Servant-Leadership: Practical Implications
Servant Leadership is an unconventional approach that’s making a buzz around the corporate world. This article examines the feasibility of adopting this style in corporate organizations, its relevance, opportunities, hurdles, and limitations.
In an earlier article, I had shared my thoughts on the concept and style of “Servant-Leadership”. I analyzed its 10 principles as postulated by its founder, Robert Greenleaf, and compared them with Blake & Mouton’s Club Management style, a few habits of Steven Covey, and the concepts of Daniel Goldman of the Emotional Intelligence fame. I had concluded that a servant-leader is neither a servant nor a conventional leader but a rare and unique breed of leader of the highest order. Most occupy the pinnacle of leadership and organizational success. The main points are:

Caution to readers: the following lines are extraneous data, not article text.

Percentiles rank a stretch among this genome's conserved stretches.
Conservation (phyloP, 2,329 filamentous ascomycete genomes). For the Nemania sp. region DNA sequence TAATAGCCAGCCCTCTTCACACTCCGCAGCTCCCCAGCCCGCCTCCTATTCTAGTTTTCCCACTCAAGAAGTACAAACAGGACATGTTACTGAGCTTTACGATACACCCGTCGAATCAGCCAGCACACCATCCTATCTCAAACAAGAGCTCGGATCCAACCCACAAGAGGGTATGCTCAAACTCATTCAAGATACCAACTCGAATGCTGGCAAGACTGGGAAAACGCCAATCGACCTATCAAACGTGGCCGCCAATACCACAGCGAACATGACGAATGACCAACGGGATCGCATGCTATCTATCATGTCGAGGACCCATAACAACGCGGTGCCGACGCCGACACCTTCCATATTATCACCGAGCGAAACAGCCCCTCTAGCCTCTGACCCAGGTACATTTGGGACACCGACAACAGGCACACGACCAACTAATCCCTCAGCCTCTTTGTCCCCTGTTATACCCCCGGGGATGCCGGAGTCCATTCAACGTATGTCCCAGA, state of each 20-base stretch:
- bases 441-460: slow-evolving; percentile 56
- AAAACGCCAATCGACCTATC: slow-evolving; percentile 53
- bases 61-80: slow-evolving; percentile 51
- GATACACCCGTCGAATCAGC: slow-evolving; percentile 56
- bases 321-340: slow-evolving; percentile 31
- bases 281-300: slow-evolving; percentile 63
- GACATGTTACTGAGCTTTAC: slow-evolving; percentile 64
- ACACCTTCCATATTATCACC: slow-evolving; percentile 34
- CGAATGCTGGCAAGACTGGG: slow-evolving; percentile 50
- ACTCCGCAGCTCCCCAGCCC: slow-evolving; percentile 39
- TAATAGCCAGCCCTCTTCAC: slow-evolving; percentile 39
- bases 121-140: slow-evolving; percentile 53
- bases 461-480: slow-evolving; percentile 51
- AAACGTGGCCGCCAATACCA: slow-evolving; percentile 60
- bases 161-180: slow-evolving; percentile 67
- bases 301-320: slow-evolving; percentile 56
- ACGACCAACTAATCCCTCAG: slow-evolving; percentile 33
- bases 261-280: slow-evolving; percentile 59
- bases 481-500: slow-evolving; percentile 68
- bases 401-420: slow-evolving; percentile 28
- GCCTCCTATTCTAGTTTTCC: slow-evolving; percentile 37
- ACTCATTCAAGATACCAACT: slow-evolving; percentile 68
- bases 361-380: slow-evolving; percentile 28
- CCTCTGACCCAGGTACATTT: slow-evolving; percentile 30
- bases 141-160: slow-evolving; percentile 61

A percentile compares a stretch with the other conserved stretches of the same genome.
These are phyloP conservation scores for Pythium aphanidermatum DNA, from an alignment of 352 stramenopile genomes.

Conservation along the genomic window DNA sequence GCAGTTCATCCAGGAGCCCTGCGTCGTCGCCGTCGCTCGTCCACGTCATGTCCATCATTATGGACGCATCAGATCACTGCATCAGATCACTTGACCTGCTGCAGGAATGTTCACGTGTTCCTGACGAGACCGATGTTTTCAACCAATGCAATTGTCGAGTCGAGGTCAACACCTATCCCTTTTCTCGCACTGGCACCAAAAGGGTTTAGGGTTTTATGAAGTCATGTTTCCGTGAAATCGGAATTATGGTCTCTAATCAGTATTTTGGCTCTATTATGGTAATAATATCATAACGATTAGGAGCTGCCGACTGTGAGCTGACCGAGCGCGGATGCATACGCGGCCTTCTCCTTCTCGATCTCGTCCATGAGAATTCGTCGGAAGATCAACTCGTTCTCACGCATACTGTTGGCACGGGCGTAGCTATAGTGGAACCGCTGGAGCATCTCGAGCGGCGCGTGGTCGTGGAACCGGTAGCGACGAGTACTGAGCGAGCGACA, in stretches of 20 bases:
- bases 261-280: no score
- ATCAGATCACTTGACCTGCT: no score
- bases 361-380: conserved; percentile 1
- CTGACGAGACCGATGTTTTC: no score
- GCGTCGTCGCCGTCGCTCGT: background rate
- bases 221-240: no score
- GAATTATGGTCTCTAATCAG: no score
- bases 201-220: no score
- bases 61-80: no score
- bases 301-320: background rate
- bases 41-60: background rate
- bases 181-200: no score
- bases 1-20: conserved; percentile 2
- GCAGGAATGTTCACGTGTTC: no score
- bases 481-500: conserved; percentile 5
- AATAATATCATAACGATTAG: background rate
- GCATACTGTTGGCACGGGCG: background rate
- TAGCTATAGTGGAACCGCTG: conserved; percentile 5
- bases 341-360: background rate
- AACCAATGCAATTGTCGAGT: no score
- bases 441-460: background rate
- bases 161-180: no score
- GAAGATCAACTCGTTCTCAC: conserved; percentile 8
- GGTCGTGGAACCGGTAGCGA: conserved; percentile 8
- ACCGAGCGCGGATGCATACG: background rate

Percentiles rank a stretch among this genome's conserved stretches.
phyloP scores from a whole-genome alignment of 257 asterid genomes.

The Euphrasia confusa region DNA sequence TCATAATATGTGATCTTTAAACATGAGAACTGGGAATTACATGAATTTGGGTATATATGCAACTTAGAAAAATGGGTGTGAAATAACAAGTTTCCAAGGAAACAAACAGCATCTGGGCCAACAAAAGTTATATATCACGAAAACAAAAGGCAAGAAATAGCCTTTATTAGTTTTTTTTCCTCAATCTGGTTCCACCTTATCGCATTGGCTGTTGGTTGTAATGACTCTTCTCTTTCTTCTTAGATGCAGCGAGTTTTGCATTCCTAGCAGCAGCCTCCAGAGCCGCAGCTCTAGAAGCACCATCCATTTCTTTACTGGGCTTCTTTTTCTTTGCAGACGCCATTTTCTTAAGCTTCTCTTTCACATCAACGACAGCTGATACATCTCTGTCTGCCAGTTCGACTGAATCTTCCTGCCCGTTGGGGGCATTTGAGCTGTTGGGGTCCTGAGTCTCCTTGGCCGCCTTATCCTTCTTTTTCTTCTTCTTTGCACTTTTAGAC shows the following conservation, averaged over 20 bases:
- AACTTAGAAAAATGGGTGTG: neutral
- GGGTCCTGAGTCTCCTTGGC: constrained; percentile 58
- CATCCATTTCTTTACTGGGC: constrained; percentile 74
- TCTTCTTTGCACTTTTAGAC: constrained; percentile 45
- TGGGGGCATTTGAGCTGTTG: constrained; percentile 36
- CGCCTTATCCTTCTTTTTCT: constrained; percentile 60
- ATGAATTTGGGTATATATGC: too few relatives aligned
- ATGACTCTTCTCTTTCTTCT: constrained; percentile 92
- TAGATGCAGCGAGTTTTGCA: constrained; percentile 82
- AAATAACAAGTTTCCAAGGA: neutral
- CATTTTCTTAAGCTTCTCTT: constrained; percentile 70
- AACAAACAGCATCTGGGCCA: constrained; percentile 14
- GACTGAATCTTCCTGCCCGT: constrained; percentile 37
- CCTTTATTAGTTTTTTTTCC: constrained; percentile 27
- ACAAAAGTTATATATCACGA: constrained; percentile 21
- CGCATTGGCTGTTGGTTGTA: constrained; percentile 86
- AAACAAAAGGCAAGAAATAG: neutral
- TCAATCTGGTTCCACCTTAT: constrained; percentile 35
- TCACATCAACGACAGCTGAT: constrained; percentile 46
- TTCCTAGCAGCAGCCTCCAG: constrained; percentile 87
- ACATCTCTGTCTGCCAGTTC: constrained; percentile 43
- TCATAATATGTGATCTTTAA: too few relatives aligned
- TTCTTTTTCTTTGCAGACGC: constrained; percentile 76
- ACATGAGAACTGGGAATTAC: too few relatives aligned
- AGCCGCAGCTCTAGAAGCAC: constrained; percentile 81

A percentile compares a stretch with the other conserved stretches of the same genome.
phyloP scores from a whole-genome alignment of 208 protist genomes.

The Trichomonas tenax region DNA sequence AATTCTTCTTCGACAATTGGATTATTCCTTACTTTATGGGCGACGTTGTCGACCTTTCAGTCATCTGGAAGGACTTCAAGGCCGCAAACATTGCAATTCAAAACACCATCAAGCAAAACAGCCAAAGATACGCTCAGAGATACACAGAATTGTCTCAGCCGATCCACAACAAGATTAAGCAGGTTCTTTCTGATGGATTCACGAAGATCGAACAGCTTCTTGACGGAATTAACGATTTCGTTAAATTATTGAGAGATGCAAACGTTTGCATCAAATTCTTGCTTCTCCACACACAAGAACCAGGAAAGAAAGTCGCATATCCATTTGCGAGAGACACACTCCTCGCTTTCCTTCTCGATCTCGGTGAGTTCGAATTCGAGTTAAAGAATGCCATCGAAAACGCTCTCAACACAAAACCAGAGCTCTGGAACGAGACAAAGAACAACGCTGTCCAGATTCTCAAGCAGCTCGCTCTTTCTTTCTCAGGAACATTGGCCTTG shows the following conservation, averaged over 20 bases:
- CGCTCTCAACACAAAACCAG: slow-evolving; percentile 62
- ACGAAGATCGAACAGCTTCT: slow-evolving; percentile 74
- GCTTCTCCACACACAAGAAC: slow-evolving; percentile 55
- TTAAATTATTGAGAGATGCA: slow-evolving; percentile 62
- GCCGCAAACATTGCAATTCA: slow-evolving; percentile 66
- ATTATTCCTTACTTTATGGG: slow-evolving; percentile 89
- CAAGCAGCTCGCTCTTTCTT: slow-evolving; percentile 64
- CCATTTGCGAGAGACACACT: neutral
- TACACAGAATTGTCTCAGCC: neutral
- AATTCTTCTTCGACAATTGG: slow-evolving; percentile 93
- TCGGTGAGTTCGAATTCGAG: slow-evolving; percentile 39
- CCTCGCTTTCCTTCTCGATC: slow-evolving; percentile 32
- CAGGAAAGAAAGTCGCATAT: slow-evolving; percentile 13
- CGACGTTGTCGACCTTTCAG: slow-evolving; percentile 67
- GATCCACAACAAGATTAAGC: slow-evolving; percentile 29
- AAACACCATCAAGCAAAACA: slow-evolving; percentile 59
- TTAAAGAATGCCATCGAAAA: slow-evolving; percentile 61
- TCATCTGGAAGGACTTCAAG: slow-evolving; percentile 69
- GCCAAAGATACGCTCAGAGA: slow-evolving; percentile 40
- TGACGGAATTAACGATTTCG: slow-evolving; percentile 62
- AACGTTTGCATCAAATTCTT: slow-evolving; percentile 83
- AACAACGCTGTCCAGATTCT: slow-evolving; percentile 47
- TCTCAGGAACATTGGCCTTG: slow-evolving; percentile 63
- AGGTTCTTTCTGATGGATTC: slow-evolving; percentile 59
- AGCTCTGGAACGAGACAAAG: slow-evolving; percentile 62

- Servant-leadership is about human relationships of synergy rather than control.
- The servant-leader spends his time in promoting innovation, empowering others, and making sure that people are healthy, happy, and engaged.
- The long-term goal of servant-leadership is to make similar leaders among employees.
- It exhibits a humane management style, and demonstrates empathy, listening, stewardship, and commitment to the personal growth of others.
- Leaders are respected and have earned power rather than positional authority.
- The foundation of servant-leadership is trust, initiated by the leader, which is then reciprocated.
That said, there are certain limitations:
- Servant-leadership is not appropriate to emergency situations that require decisive action.